Max Mateer is a Nuclear Engineering major and Science Fiction Studies Minor at Georgia Tech. They’ve been working under Dr. Yaszek for over a year researching minority science fiction, particularly the work of pioneering genre writer Frances Stevens and the African American authors who published in the Illustrated Feature Section included in many early 20th century Black newspapers. They have a particular passion for cyberpunk and post-apocalyptic science fiction. 

Josie Garza Medina (she/her) is a graduate teaching assistant at Texas A&M University – Kingsville. She is working on a Master’s thesis on modes of gender performance and representation in the video game Cyberpunk 2077 (CD Projekt Red, 2020), and is also a poetry editor at the university literature journal, The Javelina Express. She has recently presented “Apocalyptica Britannica: Themes of Critique, Nihilism, and Dystopia in Late 1970s Angular Post-Punk” at the Summer 2023 Punk Scholars Network conference in Chicago, Illinois, and “All in the Hispanic Queer Family: Disability and Sexuality in Cherrie Moraga’s Heroes and Saints” at the 2023 Northeast Modern Language Association convention in Niagara Falls, New York.

Omotoyosi Odukomaiya, a recent graduate of Southern Illinois University, Carbondale, successfully completed her Ph.D. in English. Currently, Omotoyosi is an Assistant Professor of English at Hope College, specializing in African And African American science fiction. Her current research focuses on the intersections between Afrofuturist and Africanfuturist narratives. In particular, she aims to establish Pan-Africanfuturism as a distinctive genre capable of mapping out these intersections.

Jo Ann Oravec (MA, MS, MBA, PhD) is a full professor in the University of Wisconsin-Whitewater (Department of Information Technology and Supply Chain Management) and the Holtz Center for Science & Technology Studies, UW-Madison. Her books include Good Robot, Bad Robot: Dark and Creepy Sides of Robotics, AI, and Autonomous Vehicles (Springer Nature) and Virtual Individuals, Virtual Groups (Cambridge University Press).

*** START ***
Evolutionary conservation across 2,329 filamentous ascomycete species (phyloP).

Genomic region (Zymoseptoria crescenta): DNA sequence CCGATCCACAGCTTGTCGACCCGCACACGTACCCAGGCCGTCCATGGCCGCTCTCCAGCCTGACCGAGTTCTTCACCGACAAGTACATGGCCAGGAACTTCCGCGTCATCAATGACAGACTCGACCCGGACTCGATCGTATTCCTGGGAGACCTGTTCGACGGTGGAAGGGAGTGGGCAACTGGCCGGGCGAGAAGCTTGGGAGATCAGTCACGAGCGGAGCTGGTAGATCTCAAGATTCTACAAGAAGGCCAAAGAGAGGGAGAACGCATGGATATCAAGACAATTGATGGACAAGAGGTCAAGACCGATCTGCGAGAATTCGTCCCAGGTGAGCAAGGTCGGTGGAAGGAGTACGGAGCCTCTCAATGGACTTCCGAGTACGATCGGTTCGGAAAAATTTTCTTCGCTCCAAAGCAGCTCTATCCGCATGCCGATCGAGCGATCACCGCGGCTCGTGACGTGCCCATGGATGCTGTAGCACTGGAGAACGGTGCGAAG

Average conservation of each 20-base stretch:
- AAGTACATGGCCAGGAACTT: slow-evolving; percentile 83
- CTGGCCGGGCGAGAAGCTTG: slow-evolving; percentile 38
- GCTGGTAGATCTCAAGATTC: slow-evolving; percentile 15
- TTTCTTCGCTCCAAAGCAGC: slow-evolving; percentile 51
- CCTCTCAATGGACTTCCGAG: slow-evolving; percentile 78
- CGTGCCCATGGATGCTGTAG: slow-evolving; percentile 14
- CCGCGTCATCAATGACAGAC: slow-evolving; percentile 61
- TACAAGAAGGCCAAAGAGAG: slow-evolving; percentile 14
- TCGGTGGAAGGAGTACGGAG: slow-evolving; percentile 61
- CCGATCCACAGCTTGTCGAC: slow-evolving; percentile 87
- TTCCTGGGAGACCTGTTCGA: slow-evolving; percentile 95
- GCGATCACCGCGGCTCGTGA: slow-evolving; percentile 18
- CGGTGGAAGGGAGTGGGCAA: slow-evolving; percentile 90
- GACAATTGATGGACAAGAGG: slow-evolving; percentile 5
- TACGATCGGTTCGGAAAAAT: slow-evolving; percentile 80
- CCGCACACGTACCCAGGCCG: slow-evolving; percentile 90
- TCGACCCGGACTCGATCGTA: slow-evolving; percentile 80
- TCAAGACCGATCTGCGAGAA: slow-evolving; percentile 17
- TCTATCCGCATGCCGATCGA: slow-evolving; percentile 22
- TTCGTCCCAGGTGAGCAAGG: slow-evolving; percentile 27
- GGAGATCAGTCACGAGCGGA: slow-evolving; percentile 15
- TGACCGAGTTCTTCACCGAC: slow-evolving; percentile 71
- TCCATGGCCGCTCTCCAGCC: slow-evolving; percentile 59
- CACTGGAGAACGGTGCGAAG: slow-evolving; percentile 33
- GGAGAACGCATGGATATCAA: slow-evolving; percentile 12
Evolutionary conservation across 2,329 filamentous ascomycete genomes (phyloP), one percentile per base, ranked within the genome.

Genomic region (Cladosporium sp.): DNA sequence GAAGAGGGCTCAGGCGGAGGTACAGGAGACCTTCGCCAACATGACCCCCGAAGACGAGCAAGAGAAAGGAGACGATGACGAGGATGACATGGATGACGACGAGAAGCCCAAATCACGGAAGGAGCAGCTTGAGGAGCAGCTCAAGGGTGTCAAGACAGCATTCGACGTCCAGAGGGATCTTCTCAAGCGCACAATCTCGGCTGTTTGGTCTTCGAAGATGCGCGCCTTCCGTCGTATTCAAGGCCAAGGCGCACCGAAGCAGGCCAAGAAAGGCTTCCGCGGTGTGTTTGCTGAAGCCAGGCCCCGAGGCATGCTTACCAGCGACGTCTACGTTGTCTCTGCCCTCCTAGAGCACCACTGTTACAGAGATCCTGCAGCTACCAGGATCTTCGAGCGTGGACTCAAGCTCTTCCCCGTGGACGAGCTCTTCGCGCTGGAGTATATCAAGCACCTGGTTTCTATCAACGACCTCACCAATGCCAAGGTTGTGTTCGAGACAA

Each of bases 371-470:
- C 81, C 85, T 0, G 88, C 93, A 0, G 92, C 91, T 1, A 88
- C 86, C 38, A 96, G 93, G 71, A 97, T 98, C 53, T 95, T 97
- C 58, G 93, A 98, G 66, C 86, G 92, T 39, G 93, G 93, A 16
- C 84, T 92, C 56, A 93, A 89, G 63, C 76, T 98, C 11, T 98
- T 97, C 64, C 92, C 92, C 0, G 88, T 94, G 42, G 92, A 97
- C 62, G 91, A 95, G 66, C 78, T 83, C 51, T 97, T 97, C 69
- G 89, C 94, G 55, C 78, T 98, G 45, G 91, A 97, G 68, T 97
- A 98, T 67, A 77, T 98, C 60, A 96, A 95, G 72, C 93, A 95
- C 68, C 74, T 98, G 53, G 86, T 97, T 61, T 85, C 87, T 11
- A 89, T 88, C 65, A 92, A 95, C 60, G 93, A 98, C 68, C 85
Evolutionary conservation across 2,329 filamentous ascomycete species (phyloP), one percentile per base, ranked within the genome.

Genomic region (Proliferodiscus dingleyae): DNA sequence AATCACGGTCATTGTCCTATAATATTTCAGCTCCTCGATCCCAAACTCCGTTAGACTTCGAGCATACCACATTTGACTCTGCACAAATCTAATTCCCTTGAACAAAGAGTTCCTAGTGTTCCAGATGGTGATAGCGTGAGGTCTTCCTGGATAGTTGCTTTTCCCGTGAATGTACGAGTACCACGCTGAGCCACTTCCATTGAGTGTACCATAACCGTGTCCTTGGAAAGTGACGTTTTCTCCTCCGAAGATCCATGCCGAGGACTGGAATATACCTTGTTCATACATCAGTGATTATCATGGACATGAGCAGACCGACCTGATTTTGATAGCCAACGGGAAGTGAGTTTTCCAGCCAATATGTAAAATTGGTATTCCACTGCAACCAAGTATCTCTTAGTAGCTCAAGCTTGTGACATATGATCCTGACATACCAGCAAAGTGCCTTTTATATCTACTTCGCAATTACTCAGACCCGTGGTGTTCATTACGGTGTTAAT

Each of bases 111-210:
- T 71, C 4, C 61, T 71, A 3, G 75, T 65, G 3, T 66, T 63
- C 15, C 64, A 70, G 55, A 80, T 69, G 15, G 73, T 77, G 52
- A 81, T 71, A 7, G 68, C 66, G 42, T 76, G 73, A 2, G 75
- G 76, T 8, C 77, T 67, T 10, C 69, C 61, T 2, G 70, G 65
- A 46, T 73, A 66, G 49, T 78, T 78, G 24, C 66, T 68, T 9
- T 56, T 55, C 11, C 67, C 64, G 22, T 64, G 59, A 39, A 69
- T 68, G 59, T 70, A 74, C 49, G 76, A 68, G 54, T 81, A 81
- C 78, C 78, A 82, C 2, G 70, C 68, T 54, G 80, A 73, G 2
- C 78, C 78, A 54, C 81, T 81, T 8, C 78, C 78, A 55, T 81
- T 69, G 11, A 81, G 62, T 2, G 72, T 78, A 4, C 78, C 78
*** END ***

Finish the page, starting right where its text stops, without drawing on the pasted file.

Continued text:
Vivian Zuluaga Papp is a Doctoral Lecturer in the English Department here at City Tech. She has a BA in English from Columbia University, an MA in British and American Literature from Hunter College, and her Ph.D. is in Eighteenth-Century British Literature from Fordham University. Previously, she taught classes in Satire, Women in Science Fiction, Afrofuturism, and Imaginary Travel Narratives while a Postdoctoral Teaching Fellow at Fordham University. Her research interest is in the field of visual epistemology in seventeenth-century scientific texts and early forms of the novel. She is the author of a short science fiction story “Catbot’s in the Cradle,” which was published in Behind the Yellow Wallpaper: New Tales of Madness, and has a chapter coming out in a Science Studies anthology on real and imagined visual manifestations of the “unseeable” in Daniel Defoe’s A Journal of the Plague Year and Robert Boyle’s New Experiments Physico-Mechanicall, Touching the Spring of the Air and Its Effects.

Diya Patel is an undergraduate at Georgia Tech majoring in Aerospace Engineering with a minor in Science Fiction Studies. She has worked under Dr. Lisa Yaszek in the Sci-Fi Lab for two semesters rediscovering “Radium Age” speculative fiction published by women between 1900 and 1930s and researching pioneering fantasy artist Margaret Brundage. 

Lavelle Porter is a Distinguished Lecturer at Macaulay Honors College, CUNY. His research interests include African-American literature, higher education, science fiction, gender and sexuality, and the history of New York City. He earned a B.A. in history from Morehouse College, and a Ph.D. in English from the CUNY Graduate Center.  He is the author of The Blackademic Life: Academic Fiction, Higher Education, and the Black Intellectual (Northwestern University Press, 2019). He recently published an introduction to the Centipede Press edition of Samuel R. Delany’s Nova, and is currently working on two different book projects on Delany’s writing.

Trevor Quachri, who took the reins of Analog Science Fiction and Fact as editor in 2012, started off as an editorial assistant in 1999 and worked his way up the ladder at Analog and Asimov’s Science Fiction, under Stanley Schmidt, Sheila Williams, and Gardner Dozois, respectively. On top of that, he’s also been a Broadway stagehand, collected data for museums, and executive produced a science fiction pilot for a basic cable channel. He lives in New Jersey with his fiancée, daughter, and way, way too many comic books.